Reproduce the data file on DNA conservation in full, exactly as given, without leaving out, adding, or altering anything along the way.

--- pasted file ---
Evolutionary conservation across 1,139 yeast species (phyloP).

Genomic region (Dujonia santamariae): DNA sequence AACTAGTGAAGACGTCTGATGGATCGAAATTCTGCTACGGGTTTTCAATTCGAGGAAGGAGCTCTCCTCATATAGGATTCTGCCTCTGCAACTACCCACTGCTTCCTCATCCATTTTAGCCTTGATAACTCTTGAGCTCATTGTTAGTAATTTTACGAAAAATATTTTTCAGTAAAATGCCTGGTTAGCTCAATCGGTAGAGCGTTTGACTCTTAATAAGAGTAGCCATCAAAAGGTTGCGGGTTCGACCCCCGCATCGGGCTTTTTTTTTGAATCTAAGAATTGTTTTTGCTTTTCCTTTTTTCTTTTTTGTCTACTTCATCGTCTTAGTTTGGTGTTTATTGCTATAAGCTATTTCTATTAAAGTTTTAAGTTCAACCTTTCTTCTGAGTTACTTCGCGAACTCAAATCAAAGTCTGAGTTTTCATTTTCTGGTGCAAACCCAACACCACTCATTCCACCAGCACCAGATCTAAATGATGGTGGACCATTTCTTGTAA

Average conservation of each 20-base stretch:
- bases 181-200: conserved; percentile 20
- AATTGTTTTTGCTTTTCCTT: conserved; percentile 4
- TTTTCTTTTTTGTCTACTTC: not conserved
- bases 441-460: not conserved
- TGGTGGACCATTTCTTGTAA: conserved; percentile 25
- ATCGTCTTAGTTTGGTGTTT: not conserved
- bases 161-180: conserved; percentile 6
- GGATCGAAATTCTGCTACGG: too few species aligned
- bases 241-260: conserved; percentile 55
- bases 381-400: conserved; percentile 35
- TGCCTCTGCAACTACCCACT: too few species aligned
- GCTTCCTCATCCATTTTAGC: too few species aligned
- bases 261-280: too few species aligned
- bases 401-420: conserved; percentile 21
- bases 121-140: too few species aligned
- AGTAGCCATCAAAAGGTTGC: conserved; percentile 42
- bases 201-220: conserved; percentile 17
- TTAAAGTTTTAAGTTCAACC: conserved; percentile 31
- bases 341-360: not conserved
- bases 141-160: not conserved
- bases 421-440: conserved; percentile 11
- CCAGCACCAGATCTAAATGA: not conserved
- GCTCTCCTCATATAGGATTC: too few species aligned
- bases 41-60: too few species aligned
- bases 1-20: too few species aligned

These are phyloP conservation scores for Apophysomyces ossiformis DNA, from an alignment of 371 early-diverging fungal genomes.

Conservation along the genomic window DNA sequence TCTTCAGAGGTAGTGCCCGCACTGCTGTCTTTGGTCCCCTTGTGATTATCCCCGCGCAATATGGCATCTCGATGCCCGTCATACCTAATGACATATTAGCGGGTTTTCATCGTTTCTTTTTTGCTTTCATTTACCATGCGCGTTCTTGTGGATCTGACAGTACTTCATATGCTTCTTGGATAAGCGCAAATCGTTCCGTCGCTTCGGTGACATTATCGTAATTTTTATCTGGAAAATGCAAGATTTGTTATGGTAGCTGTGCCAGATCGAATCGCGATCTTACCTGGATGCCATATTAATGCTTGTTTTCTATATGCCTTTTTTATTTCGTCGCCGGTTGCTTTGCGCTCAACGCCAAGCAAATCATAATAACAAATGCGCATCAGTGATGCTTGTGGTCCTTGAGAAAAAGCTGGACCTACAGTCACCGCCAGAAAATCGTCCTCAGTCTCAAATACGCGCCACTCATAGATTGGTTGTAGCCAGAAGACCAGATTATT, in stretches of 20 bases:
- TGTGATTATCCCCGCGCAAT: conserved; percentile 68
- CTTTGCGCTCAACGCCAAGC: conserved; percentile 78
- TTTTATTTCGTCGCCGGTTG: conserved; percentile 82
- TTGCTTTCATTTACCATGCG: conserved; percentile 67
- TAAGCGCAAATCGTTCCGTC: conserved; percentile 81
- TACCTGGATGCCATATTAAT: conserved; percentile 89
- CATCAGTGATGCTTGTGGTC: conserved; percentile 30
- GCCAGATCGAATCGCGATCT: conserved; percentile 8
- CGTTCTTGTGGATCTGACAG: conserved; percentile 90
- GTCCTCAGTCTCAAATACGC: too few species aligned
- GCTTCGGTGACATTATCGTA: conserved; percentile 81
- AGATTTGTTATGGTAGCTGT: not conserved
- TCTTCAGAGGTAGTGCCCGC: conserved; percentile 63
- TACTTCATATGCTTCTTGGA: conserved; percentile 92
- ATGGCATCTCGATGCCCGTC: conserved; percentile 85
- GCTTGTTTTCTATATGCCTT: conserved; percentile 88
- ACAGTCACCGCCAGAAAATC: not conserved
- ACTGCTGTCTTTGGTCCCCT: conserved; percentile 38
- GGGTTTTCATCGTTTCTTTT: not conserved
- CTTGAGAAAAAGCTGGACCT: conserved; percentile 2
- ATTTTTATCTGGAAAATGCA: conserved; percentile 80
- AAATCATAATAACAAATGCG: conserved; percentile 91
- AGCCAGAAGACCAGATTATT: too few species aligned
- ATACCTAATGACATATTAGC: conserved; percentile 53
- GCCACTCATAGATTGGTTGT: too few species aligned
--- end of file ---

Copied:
Evolutionary conservation across 1,139 yeast species (phyloP).

Genomic region (Dujonia santamariae): DNA sequence AACTAGTGAAGACGTCTGATGGATCGAAATTCTGCTACGGGTTTTCAATTCGAGGAAGGAGCTCTCCTCATATAGGATTCTGCCTCTGCAACTACCCACTGCTTCCTCATCCATTTTAGCCTTGATAACTCTTGAGCTCATTGTTAGTAATTTTACGAAAAATATTTTTCAGTAAAATGCCTGGTTAGCTCAATCGGTAGAGCGTTTGACTCTTAATAAGAGTAGCCATCAAAAGGTTGCGGGTTCGACCCCCGCATCGGGCTTTTTTTTTGAATCTAAGAATTGTTTTTGCTTTTCCTTTTTTCTTTTTTGTCTACTTCATCGTCTTAGTTTGGTGTTTATTGCTATAAGCTATTTCTATTAAAGTTTTAAGTTCAACCTTTCTTCTGAGTTACTTCGCGAACTCAAATCAAAGTCTGAGTTTTCATTTTCTGGTGCAAACCCAACACCACTCATTCCACCAGCACCAGATCTAAATGATGGTGGACCATTTCTTGTAA

Average conservation of each 20-base stretch:
- bases 181-200: conserved; percentile 20
- AATTGTTTTTGCTTTTCCTT: conserved; percentile 4
- TTTTCTTTTTTGTCTACTTC: not conserved
- bases 441-460: not conserved
- TGGTGGACCATTTCTTGTAA: conserved; percentile 25
- ATCGTCTTAGTTTGGTGTTT: not conserved
- bases 161-180: conserved; percentile 6
- GGATCGAAATTCTGCTACGG: too few species aligned
- bases 241-260: conserved; percentile 55
- bases 381-400: conserved; percentile 35
- TGCCTCTGCAACTACCCACT: too few species aligned
- GCTTCCTCATCCATTTTAGC: too few species aligned
- bases 261-280: too few species aligned
- bases 401-420: conserved; percentile 21
- bases 121-140: too few species aligned
- AGTAGCCATCAAAAGGTTGC: conserved; percentile 42
- bases 201-220: conserved; percentile 17
- TTAAAGTTTTAAGTTCAACC: conserved; percentile 31
- bases 341-360: not conserved
- bases 141-160: not conserved
- bases 421-440: conserved; percentile 11
- CCAGCACCAGATCTAAATGA: not conserved
- GCTCTCCTCATATAGGATTC: too few species aligned
- bases 41-60: too few species aligned
- bases 1-20: too few species aligned

These are phyloP conservation scores for Apophysomyces ossiformis DNA, from an alignment of 371 early-diverging fungal genomes.

Conservation along the genomic window DNA sequence TCTTCAGAGGTAGTGCCCGCACTGCTGTCTTTGGTCCCCTTGTGATTATCCCCGCGCAATATGGCATCTCGATGCCCGTCATACCTAATGACATATTAGCGGGTTTTCATCGTTTCTTTTTTGCTTTCATTTACCATGCGCGTTCTTGTGGATCTGACAGTACTTCATATGCTTCTTGGATAAGCGCAAATCGTTCCGTCGCTTCGGTGACATTATCGTAATTTTTATCTGGAAAATGCAAGATTTGTTATGGTAGCTGTGCCAGATCGAATCGCGATCTTACCTGGATGCCATATTAATGCTTGTTTTCTATATGCCTTTTTTATTTCGTCGCCGGTTGCTTTGCGCTCAACGCCAAGCAAATCATAATAACAAATGCGCATCAGTGATGCTTGTGGTCCTTGAGAAAAAGCTGGACCTACAGTCACCGCCAGAAAATCGTCCTCAGTCTCAAATACGCGCCACTCATAGATTGGTTGTAGCCAGAAGACCAGATTATT, in stretches of 20 bases:
- TGTGATTATCCCCGCGCAAT: conserved; percentile 68
- CTTTGCGCTCAACGCCAAGC: conserved; percentile 78
- TTTTATTTCGTCGCCGGTTG: conserved; percentile 82
- TTGCTTTCATTTACCATGCG: conserved; percentile 67
- TAAGCGCAAATCGTTCCGTC: conserved; percentile 81
- TACCTGGATGCCATATTAAT: conserved; percentile 89
- CATCAGTGATGCTTGTGGTC: conserved; percentile 30
- GCCAGATCGAATCGCGATCT: conserved; percentile 8
- CGTTCTTGTGGATCTGACAG: conserved; percentile 90
- GTCCTCAGTCTCAAATACGC: too few species aligned
- GCTTCGGTGACATTATCGTA: conserved; percentile 81
- AGATTTGTTATGGTAGCTGT: not conserved
- TCTTCAGAGGTAGTGCCCGC: conserved; percentile 63
- TACTTCATATGCTTCTTGGA: conserved; percentile 92
- ATGGCATCTCGATGCCCGTC: conserved; percentile 85
- GCTTGTTTTCTATATGCCTT: conserved; percentile 88
- ACAGTCACCGCCAGAAAATC: not conserved
- ACTGCTGTCTTTGGTCCCCT: conserved; percentile 38
- GGGTTTTCATCGTTTCTTTT: not conserved
- CTTGAGAAAAAGCTGGACCT: conserved; percentile 2
- ATTTTTATCTGGAAAATGCA: conserved; percentile 80
- AAATCATAATAACAAATGCG: conserved; percentile 91
- AGCCAGAAGACCAGATTATT: too few species aligned
- ATACCTAATGACATATTAGC: conserved; percentile 53
- GCCACTCATAGATTGGTTGT: too few species aligned